Profile: John Fisher
A lifetime in sport
QO member John Fisher recounts a lifetime in sport, how he got into orienteering and his recent struggles with injuries...
I wandered the Lake District hills as a boy; the Fens of Cambridgeshire as a teenager; and spent my professional life as a teacher introducing a range of fine young men & women to the pleasures of outdoor adventure. Nowadays I'd need Mountain Leadership Certificates, etc. In those days we were self-sufficient and trained and prepared for the outdoor hazards, and the students learned that it was often right to say “No. No further!”. And I'd been prepared by a master- Don Robinson, i/c Outdoor Activities at Leeds University. He later built the Taunton School Climbing Wall in the days when indoor climbing was a novelty. He was a legend, taking students in a self-converted ex-Army lorry to places like Morocco or Gordale Scar, mid winter, overnight. There was a hand-cranked phone so the passengers could communicate with the ( noisy) cab and driver.
My first compasses were made of brass and glass. No fluid damping. A mechanical lever to hold the needle off the pivot when you were not actually using it. Then we progressed to compasses with a folding mirror sight. And eventually to Silva compasses. Back then, magnetic variation was quite large. We learned that just once in a while Silva's quality control let through a reversed arrow polarity ( !) and that the military used 400 grads rather than 360 degrees. ( the possessor of that compass took a while to notice!)
I led first Scouts and then Duke of Edinburgh Scheme Groups. Teaching navigation was hugely important- you don't send kids out on Expedition if you doubt their ability to navigate, camp, feed themselves, and deal with emergencies. This of course was pre-mobile-phone. At first maps for navigation exercises were full OS maps. Paper, not Tyvek, so they had to be in a waterproof case and even then didn't last long. Eventually the school bought a magic machine called a photocopier ( black and white only of course) and we persuaded them to add an OS licence. By 15 years ago I had access to a colour laser copier and it was all a lot easier….
I knew of orienteering and went to occasional local do's. Usually with students. And a certain family of Craddocks were taking my son and other youngsters to courses round the country, often staying at Youth Hostels. It suited my temperament, and I welcomed the opportunity for the kids to safely navigate on their own. Much of the Cadet Corps navigating was done in platoons, and it did not encourage each student to be responsible for the navigating- rather, they were to follow the senior student officer. And in DofE teams some strong character tended to take responsibility and the others followed. And Ten Tors seemed so heavily constrained by the military support set-up that I didn't enjoy that much. In orienteering you can't cheat ( well not now with SI dibbers. We did get cheats who met on course and copied the pin-pricks of sites they then need not visit…) Orienteering is essentially about one person being self-reliant.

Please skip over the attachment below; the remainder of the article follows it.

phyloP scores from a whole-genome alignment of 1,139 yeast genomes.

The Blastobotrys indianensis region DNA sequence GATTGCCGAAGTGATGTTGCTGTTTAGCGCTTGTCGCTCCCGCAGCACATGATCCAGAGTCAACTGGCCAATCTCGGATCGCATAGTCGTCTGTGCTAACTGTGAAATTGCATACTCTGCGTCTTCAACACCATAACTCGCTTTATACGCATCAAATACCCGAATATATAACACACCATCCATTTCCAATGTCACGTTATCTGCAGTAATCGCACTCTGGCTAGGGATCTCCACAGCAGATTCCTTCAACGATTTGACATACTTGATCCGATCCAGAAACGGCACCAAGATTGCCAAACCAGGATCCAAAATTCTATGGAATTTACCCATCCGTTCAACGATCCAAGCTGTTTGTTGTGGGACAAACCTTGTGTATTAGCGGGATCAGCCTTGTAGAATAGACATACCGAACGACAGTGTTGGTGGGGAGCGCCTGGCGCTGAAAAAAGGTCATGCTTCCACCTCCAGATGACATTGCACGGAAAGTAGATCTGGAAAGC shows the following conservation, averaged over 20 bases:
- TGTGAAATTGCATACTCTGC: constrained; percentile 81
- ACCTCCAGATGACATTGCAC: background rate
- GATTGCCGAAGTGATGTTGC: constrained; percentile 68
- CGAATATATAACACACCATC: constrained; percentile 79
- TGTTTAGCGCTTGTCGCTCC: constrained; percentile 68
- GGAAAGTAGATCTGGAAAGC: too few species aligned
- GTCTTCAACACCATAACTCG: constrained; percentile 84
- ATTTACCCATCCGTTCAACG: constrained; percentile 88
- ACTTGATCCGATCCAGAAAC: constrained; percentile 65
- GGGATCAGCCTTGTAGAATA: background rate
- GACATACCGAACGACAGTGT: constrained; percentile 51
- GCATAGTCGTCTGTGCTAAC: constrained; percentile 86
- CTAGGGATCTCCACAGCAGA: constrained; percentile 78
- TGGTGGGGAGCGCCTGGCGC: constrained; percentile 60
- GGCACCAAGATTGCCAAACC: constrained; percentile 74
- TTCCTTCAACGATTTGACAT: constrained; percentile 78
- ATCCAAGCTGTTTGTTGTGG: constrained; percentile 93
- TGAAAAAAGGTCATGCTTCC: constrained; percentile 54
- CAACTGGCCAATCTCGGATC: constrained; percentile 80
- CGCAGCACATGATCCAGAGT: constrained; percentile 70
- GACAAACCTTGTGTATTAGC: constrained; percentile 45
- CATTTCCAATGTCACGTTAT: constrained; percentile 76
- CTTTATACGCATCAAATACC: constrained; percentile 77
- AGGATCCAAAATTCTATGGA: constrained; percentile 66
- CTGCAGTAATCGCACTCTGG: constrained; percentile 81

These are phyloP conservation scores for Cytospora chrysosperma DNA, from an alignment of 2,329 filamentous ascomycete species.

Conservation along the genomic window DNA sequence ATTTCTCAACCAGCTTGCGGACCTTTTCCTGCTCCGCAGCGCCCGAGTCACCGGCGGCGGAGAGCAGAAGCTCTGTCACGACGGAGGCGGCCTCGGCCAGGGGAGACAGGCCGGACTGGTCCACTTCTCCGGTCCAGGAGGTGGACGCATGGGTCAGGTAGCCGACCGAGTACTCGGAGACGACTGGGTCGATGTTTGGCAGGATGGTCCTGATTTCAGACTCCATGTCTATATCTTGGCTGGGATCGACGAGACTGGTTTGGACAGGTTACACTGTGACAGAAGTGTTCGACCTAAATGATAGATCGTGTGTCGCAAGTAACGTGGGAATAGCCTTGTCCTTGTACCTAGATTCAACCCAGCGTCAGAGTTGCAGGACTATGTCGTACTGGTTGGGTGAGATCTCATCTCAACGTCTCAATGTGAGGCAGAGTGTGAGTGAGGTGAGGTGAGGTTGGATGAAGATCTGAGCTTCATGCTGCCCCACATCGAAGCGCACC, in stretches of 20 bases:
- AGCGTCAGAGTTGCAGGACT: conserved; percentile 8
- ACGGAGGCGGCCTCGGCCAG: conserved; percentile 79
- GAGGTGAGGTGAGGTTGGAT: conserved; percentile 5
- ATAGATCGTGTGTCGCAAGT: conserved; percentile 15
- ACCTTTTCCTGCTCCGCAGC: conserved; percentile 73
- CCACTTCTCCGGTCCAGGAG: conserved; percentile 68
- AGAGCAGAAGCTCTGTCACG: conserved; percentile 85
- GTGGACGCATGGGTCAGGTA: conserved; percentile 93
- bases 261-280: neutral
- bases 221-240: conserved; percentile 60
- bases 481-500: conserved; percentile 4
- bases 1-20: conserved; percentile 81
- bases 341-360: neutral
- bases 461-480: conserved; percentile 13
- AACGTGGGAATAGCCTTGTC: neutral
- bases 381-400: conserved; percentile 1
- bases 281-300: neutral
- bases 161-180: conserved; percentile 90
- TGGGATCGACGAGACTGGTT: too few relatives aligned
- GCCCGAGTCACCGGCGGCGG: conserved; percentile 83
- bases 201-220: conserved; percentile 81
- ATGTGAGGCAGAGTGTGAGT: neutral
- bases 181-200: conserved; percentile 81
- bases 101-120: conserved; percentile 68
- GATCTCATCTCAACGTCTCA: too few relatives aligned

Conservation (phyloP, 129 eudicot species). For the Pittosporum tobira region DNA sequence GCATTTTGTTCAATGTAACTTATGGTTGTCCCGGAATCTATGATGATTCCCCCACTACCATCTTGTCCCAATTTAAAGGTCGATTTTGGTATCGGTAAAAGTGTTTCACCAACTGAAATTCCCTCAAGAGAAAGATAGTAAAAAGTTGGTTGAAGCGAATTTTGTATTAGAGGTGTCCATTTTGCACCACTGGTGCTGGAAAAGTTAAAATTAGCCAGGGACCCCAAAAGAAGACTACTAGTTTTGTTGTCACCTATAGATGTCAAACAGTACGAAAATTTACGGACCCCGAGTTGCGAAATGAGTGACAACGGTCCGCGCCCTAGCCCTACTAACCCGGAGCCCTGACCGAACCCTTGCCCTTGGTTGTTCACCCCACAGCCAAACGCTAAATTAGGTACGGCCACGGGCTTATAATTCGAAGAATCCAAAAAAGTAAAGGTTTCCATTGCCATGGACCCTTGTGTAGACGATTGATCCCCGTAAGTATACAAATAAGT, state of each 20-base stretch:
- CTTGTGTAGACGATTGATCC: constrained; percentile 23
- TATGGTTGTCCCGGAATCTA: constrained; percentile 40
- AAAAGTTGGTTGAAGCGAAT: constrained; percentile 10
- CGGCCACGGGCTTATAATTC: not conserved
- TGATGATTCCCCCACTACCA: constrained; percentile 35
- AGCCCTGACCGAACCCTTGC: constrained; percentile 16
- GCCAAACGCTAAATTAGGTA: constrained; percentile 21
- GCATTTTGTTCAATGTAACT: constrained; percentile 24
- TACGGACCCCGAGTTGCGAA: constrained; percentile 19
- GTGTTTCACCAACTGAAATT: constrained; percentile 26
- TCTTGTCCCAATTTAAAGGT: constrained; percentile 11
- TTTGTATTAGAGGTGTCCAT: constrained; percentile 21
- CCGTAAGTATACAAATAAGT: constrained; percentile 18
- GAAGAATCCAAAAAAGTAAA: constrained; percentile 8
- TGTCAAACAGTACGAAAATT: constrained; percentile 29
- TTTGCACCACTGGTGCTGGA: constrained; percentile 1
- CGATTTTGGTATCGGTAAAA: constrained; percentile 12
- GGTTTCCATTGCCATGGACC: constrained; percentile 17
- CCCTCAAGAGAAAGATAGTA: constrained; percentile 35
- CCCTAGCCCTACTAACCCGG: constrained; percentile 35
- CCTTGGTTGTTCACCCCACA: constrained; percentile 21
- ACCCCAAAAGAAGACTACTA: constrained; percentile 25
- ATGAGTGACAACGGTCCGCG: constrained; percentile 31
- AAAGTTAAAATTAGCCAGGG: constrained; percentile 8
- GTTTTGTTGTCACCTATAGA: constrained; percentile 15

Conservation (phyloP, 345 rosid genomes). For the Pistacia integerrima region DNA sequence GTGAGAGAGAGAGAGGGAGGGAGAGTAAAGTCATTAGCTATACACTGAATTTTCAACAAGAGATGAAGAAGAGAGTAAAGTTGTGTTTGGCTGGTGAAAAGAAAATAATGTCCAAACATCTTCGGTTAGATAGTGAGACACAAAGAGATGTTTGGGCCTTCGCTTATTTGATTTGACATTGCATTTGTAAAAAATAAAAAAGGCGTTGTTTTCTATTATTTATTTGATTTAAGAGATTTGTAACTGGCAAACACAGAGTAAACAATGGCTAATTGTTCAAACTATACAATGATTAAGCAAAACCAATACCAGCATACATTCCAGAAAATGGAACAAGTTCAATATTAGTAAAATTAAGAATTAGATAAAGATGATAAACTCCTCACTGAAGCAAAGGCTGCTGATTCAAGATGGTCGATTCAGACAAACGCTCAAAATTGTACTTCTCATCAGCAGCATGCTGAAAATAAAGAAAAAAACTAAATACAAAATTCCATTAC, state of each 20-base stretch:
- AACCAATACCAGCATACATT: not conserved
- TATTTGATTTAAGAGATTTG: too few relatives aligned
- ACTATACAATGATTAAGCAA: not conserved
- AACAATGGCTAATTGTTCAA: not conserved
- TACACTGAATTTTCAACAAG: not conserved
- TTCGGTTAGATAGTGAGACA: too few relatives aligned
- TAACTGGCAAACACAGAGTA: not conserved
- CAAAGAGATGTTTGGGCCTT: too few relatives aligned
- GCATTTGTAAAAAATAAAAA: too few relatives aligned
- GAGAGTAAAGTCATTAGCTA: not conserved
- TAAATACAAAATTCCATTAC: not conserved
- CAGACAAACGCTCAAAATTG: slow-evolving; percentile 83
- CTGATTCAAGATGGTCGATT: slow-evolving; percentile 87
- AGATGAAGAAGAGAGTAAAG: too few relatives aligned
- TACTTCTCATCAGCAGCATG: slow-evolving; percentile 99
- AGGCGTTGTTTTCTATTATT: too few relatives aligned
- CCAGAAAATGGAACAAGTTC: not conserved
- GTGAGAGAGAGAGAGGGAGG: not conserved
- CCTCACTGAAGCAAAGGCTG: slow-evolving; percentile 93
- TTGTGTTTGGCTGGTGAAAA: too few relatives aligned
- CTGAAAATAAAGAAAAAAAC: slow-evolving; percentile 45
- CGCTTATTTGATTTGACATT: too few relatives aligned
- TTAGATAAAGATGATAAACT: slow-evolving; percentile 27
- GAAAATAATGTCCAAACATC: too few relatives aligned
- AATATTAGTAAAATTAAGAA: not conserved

When I retired a dozen years ago I had expected to want to carry on with young people ( carry on with expedition work, I hasten to add). But in the event I put that side behind me and was able to do what I liked in the countryside- orienteer, canoe, walk- with friends, a dog, QO, mountain bike, or on my own. I helped at QO events as well as getting in a run- on computer, start, finish, parking, w.h.y. Fun.
While never super-fit, I was always well able to get around. For years I lifted heavy loads, jogged with heavy packs, rowed in racing eights, canoed and Eskimo rolled down rivers like the Exe, and dabbled in windsurfing, canoeing or caving. So when two years ago I developed a back problem and got to only being able to walk 50 yards a day it was a shock. The consultant agreed surgery was the best bet, and after seeing the MRI scan I agreed. So about 6 months later I was all prepped-up in the Nuffield Hospital. But it had got more bearable, and the surgeon decided on the day- correctly in hindsight- that I was risking major surgery and weeks of pain and rehab, and no guarantee of success. Soldier on and see. Now, 18 months on, I can walk and stand fairly comfortably, but I am now very cautious. Any jarring motion could start it all again and I can't jog more than a few yards on open ground. Twelve months of next to no exercise hadn't helped my muscle tone or weight, either. And other hip and knee joints are complaining. Steep slopes are a struggle. Ducking under obstacles is slow and cautious. Walking on slippery damp brashings or tripping through brambles are hard. But we orienteers are built of stern stuff and others in the Club have had worse problems.